It was the laughter of the woman in the dark of the "Control Room" theater--she
in the front row, us in the last--that made me think of tribes again.
Donald Rumsfeld was on the screen, his damp lips curled mockingly around
the word "lies" as he talked of news reported by Al-Jazeera but not by
the U.S. media. If you tell lies often enough, he was saying, you get
found out. The woman laughed, and I knew why, and who she was. She was
one of the tribe. I went home and dug up my film studies essays for the
sentence I remembered--by Geoffrey Hill, in his analysis of films as modern
myths: "an initiation pit . . . where tribal strangers of like mind meet
to explore the inner reaches of the soul."
Tribal strangers. I felt it again, as I had at the first march I attended
against the Iraq war two years ago. Riding up the escalator from the D.C.
subway, I'd heard a strange sound from the platform above, a rippling,
musical, birdlike call from a young woman, and to my amazement found myself
responding with an identical sound, and laughing. It's called a ululation,
a friend told me later. It's a tribal call.
I'd been drawn to that march while the country still held its breath
under a veil of suffocating silence, led by email exchanges with people
I'd never met. The first one, flying through the dark from a stranger
at the other end of the country, had said: "I feel so alone. I am frightened--does
anybody else know what I know?"
Out of that silence, defiant voices were raised. The voice at the other
end of that email, Paul Krugman, William Pitt, Michael Moore, Tim Robbins,
Granny D., Dennis Kucinich, Medea Benjamin, Kathy Kelly; in marches--men
on crutches, old women in wheelchairs, parents with children, artists,
drummers, dancers; on the indispensable websites--BuzzFlash, Common Dreams,
TruthOut, and hundreds more.
What is it that connects us? Fears for our individual safety and happiness,
surely, but also for Iraqis and detainees and the children and our soldiers
and our earth and our collective future; for those being maimed and killed;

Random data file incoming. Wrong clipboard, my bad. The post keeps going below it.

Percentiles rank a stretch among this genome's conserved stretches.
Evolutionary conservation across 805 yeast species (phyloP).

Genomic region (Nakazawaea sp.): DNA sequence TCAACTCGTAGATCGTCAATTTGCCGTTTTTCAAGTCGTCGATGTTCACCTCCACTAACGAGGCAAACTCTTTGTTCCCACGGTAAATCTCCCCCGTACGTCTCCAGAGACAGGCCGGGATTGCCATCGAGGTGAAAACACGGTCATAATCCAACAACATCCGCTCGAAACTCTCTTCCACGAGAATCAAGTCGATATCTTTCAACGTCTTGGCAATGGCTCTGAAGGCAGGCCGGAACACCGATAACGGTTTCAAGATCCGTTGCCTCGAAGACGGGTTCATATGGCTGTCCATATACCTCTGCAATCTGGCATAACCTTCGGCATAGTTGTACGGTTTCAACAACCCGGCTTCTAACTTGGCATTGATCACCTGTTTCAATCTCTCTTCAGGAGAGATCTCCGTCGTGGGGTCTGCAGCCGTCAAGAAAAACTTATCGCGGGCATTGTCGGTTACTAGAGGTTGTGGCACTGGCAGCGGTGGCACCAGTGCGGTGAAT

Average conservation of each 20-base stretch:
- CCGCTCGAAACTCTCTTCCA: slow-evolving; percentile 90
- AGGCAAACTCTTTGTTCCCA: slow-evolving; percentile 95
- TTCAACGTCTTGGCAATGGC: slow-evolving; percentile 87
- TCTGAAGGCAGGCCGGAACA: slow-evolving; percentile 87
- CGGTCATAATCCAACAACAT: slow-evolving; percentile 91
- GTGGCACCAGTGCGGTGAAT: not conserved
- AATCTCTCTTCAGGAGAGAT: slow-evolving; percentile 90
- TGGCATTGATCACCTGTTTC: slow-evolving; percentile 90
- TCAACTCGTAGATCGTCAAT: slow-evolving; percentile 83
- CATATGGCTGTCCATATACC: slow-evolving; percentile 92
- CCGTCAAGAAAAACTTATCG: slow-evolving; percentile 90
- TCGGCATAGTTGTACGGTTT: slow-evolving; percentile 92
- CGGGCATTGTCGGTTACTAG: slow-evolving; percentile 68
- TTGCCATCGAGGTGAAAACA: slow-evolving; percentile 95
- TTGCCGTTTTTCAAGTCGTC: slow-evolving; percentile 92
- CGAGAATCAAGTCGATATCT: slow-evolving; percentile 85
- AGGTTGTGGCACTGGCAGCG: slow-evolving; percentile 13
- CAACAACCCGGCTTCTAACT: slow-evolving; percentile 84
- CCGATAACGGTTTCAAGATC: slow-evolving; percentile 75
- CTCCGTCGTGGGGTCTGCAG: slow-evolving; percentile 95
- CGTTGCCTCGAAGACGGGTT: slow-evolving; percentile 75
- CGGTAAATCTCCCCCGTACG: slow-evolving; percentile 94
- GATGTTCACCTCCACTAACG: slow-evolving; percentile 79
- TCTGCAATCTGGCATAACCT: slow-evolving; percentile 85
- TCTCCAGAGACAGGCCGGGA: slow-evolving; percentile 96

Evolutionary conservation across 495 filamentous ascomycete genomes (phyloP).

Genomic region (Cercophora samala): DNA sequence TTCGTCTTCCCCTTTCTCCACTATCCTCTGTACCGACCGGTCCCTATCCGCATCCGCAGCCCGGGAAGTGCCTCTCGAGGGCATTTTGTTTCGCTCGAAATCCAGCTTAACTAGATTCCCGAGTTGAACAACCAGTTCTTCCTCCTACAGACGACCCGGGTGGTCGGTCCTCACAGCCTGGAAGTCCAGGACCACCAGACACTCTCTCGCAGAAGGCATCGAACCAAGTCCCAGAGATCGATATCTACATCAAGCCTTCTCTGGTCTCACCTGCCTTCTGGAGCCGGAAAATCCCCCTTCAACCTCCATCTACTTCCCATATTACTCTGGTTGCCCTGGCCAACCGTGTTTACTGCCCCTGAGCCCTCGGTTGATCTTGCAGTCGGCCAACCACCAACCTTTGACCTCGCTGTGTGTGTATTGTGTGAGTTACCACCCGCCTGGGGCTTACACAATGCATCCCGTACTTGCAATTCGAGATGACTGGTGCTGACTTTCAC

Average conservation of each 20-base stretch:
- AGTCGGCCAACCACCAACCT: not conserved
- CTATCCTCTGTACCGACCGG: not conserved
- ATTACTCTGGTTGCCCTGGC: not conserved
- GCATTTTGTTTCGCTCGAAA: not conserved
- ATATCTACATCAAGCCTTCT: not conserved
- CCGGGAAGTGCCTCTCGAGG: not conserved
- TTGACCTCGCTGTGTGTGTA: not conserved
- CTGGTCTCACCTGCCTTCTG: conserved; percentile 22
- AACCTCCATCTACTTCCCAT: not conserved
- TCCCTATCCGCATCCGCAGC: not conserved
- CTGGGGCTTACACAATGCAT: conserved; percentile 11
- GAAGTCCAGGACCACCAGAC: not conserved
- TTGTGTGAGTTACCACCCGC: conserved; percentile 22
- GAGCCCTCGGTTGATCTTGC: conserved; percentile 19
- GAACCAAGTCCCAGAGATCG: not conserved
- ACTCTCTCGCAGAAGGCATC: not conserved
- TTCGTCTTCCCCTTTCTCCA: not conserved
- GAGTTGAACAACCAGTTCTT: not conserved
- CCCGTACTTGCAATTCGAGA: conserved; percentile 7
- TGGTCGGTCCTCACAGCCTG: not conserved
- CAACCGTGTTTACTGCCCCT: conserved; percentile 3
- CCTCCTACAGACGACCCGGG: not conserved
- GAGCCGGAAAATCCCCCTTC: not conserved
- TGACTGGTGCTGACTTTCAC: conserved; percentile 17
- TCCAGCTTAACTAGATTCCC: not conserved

because if it is done to one it is done to me. This is the connection
of the tribe, this knowledge at that still point of word and silence that
Joseph Campbell said is in each of us. Limited by enforced silence, lies,
propaganda, our skins, by distance, language, time, but joining at the
same point everywhere at once.
There is cause for despair and terror, and not only because of terrorists.
At Abu Graib, doctors ignore the evidence of torture and a psychiatrist
helps devise it. If doctors and intelligence officers and presidents and
Congress can take us to the point of harming imprisoned patients, of looking
away from torture, if they can take us to the eleventh hour, all that
may save us is this most ancient connection.
That is why I am convinced this something ancient is not only in us,
it is moving through us, rising from the collective conscious and unconscious,
from the earth, from our ancestors, from the creative force itself.
Together with millions in other countries, we are driving change in the
direction of the world. We brought Kerry here, by uniting like T-cells
fighting a virus in the body. Not all the machinations of the political
machine could have done it otherwise. What could be done by a similar
uniting with others beyond our borders--what must be done? All of this
senseless horrific tragic destruction of lives for the sake of ideology
and power and money, the destruction of the planet, the choice against
the connection at that still point: this is the real battle, and it goes
beyond the election. That is why the recognition in the tribal call, in
the laughter in the midst of darkness, is so important.
And here also, on election day and beyond. We know the possibilities.
There is a reasonable likelihood that we will find ourselves, for a short
or a long period of time, in silence and darkness again. I've often thought,
in the last three years, of the progression of power in Beethoven's Ninth
Symphony. The way the melody is first heard as a tentative, lonely piping.
The way it is joined by other individual instruments, male and female,
sympathetic or aggressive, horns and strings. The way it marches forward,
gaining strength and numbers and depth and joy, continually building,
until finally, when it is nearly at crescendo, there is abruptly a breathlessly
long moment of utter silence, and it seems that all is over.
You know what happens next. Don't forget. Remember the melody through
the silence, should it come. And if it doesn't come, remember it even
more. Remember when everything else was silence except for our voices.
Calling out, laughing, in the dark.
Linda O'Brien is a freelance writer living in Takoma Park, Maryland
and welcome comments at firstname.lastname@example.org.